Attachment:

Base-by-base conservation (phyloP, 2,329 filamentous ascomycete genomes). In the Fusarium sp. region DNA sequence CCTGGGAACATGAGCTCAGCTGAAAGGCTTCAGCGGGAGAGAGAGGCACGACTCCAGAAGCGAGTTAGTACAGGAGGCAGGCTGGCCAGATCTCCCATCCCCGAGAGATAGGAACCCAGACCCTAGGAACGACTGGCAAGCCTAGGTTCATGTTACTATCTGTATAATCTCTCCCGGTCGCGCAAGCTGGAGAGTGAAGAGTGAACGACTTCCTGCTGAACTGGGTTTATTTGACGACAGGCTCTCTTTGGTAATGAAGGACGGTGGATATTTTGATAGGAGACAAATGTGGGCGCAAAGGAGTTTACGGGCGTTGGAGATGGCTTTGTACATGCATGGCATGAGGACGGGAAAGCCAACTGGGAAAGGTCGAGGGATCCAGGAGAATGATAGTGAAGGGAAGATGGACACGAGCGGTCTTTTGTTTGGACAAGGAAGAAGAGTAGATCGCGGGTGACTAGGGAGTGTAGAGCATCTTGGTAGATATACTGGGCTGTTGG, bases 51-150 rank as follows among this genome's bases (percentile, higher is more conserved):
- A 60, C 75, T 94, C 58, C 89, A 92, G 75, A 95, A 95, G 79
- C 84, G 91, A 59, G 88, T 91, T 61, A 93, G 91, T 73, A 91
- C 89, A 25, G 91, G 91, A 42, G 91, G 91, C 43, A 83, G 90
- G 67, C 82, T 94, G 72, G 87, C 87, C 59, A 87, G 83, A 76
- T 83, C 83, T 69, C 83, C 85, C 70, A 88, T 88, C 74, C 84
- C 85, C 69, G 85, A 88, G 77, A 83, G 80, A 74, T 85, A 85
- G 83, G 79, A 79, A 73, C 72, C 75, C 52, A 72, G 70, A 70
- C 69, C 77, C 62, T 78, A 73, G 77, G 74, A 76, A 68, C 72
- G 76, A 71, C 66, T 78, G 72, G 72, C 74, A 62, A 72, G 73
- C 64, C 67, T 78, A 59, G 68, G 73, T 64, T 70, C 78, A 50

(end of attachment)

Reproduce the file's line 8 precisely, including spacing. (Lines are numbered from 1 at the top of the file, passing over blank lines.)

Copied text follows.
- G 83, G 79, A 79, A 73, C 72, C 75, C 52, A 72, G 70, A 70